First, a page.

In December 1969, Secretary of the Air Force, Robert C. Seamans, Jr., announced the termination of the USAF program for the investigation of unidentified flying objects, stating that “the continuation of Project Blue Book cannot be justified either on the ground of national security or in the interest of science,” while concluding that the project does not merit future expenditures of resources.
Following the announcement, Blue Book staff delivered the administrative and case files for approximately 13,000 UFO sighting reports (1947-69) to the Air Force Archives at Maxwell AFB, Alabama, where the records were available upon request until 1975. Subsequently, the records were microfilmed by the Air Force before transfer to the National Archives and Record Administration (NARA) in Washington, D.C. NARA produced its 35mm microfilm version [NARA Microfilm Publication T1206] for public release in 1976.
The 24 October 1968 Minot AFB case file number is 12,548. The documents comprise 145 pages in chronological order from 24 October to 14 November 1968, including two maps, and thirteen B-52 radarscope photographs.
The bulk of the documents are transactional records, compliant to the procedures promulgated by Air Force Regulation No. 80-17, which established the overall objectives and uniform responsibilities of the UFO program. Under the general provisions of AFR 80-17, each commander at an Air Force base was required to provide a UFO investigative capability. In this instance, Minot AFB commander Colonel Ralph E. Kirchoff designated 862nd Combat Support Group, Operations Division chief Lt. Colonel Arthur J. Werlich as liaison to the UFO project. This was Werlich's first UFO investigation, and he initially contacted Strategic Air Command headquarters, Offutt AFB, Neb, to request technical assistance, but was directed by Col. Weyant in Operations to comply strictly with AFR 80-17. Werlich's primary responsibility was to collect and collate a formatted list of Basic Reporting Data, to include his initial analysis and comments on the possible cause or stimulus for the observation at the end of the report.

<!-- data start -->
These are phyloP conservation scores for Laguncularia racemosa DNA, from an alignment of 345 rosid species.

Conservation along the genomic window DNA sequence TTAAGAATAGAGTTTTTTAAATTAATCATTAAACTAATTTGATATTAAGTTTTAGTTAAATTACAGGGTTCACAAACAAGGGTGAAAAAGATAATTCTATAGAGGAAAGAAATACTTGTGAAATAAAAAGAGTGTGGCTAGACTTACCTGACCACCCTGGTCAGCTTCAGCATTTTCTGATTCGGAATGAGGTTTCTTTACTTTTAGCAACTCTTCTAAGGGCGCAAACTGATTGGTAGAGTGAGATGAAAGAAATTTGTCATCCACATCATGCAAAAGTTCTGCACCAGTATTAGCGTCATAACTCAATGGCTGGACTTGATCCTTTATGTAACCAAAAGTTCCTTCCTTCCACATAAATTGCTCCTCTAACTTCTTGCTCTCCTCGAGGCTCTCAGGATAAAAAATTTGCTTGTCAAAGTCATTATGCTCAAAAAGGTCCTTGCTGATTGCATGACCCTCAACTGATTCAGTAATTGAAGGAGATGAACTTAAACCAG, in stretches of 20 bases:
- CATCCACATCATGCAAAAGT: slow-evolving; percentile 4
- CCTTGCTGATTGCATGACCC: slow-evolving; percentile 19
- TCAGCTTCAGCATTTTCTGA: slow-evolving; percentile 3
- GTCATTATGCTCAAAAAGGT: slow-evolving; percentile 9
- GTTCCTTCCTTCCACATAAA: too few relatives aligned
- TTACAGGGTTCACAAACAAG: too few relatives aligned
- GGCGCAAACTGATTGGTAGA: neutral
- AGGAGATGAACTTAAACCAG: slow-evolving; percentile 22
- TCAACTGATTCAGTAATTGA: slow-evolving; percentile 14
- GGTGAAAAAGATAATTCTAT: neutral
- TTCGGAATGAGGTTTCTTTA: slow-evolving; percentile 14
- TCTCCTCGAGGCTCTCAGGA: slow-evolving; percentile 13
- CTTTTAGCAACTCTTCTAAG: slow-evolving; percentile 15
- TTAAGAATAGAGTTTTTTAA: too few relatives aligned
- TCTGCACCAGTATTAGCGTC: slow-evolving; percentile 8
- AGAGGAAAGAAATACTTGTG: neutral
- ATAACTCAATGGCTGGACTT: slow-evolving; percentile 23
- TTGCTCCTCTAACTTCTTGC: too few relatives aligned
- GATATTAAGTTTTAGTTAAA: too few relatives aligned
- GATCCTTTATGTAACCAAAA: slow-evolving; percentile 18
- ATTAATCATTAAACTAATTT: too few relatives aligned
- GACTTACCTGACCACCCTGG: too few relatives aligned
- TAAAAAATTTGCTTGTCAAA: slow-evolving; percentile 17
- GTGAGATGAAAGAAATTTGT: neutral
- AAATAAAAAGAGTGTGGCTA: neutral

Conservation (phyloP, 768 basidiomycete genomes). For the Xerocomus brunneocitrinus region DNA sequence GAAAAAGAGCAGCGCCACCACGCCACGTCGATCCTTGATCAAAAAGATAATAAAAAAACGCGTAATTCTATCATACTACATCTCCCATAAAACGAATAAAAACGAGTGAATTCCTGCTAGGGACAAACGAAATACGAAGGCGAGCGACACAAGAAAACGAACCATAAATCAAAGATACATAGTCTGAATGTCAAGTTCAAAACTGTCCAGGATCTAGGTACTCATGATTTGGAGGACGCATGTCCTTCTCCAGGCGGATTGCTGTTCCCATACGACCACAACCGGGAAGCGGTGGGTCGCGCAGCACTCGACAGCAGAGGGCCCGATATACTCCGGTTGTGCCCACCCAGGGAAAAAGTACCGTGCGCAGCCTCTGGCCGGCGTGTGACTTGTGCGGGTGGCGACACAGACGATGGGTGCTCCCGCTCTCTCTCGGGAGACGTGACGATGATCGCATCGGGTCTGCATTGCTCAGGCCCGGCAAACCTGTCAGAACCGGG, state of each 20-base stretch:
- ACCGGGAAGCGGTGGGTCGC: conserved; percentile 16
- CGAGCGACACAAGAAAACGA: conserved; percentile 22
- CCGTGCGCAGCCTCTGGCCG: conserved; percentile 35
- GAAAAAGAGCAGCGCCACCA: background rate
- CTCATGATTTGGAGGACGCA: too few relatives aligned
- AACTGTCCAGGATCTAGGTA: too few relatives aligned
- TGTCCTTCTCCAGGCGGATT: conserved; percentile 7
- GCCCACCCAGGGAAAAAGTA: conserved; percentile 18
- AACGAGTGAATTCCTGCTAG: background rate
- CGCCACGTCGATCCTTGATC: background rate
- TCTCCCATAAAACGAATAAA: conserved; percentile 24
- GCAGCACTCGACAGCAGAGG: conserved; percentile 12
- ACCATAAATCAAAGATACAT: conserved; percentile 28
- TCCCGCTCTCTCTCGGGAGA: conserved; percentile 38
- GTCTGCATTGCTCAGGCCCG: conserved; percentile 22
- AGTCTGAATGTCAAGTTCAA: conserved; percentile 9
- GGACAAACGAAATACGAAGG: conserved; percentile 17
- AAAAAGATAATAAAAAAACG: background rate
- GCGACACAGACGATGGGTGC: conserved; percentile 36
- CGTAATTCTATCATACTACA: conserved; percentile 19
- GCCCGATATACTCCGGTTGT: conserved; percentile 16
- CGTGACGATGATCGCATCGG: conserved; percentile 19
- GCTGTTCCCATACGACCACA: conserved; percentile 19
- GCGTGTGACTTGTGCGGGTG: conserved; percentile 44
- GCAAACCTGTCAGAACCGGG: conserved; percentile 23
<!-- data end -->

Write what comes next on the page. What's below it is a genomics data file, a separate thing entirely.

During the course of collecting the data, apparently Werlich interviewed 17 witnesses who visually observed a UFO, of which only 7 completed the 9-page Air Force Form 117, Sighting of Unidentified Phenomena Questionnaire (AF-117).
Once Werlich had collated the Basic Reporting Data, he electronically transmitted the 8-page report to designated Air Force agencies, including Blue Book in the Foreign Technology Division (FTD) at Wright-Patterson AFB, Ohio. Upon receipt, Blue Book staff were required to evaluate the information in order to determine a cause or stimulus for the reports and produce a final case report.
These primary transactional documents total 83 pages.
Following receipt of the Basic Reporting Data, Blue Book staff requested supplemental information and specific materials to be forwarded by mail. In response, Werlich sent several selective documents that had been recorded concurrent with the events, which preserve and communicate to others descriptions of what was happening at a given time. These documents include an upper-air rawinsonde dataset; a two-hour sequential log of the UFO descriptions and movements reported to the Base Operations Dispatcher by the ground observers at N-7; a witness list with sighting times, which includes a summary of distinct events compiled by the 91st Missile Wing, Security Controller; a Transcription of Recorded Conversations between Radar Approach Control (RAPCON) and the B-52 co-pilot; and a sequence of thirteen 8x10" photographic prints of the B-52 radarscope film.
These selective documents total 19 pages.
Memo for the Record
During the course of the investigation, Blue Book staff were in regular contact with Col. Werlich and transcripts of the telephone conversations are included as Memo(s) for the Record. These documents provide supplemental information, and moreover, in contrast to the formality of the transactional documents, personal details, and insight into the process of the investigation. Included are Werlich's initial report to Blue Book; requests from Blue Book staff for additional information and materials following receipt of the Basic Reporting Data; Werlich's response to the requests; and two subsequent requests by Blue Book assistant Lieutenant Marano for information concerning the weather radar that were ultimately not responded to.
Further, there are 3 Memo(s) for the Record, and two TWX communications between Strategic Air Command headquarters and Blue Book staff. Monday morning following the events, Colonel Weyant, in the Directorate of Operations at SAC, phoned twice inquiring about Blue Book investigation procedures. And later, Colonel Pullen, assistant to the Deputy Chief of Staff Intelligence, Brig. General Richard R. Stewart, was in periodic contact with Blue Book chief Lt. Colonel Hector Quintanilla.
These memorandum of communications comprise 20 pages.
Werlich also prepared and forwarded a map overlay (transparency to be superimposed on a 200-series map chart), in which he plotted the B-52 movements during the UFO encounters, including the relative positions and movements of the UFO. Due to security restrictions, he could not forward the original 200-series map chart (1:200,000), but instead, instructed Blue Book staff to acquire the original master chart at Wright-Patterson AFB. Whether Blue Book staff did is not known, particularly since the map included in the file is an unclassified Off-base Disaster Control Grid Map with a different scale (1:250,000).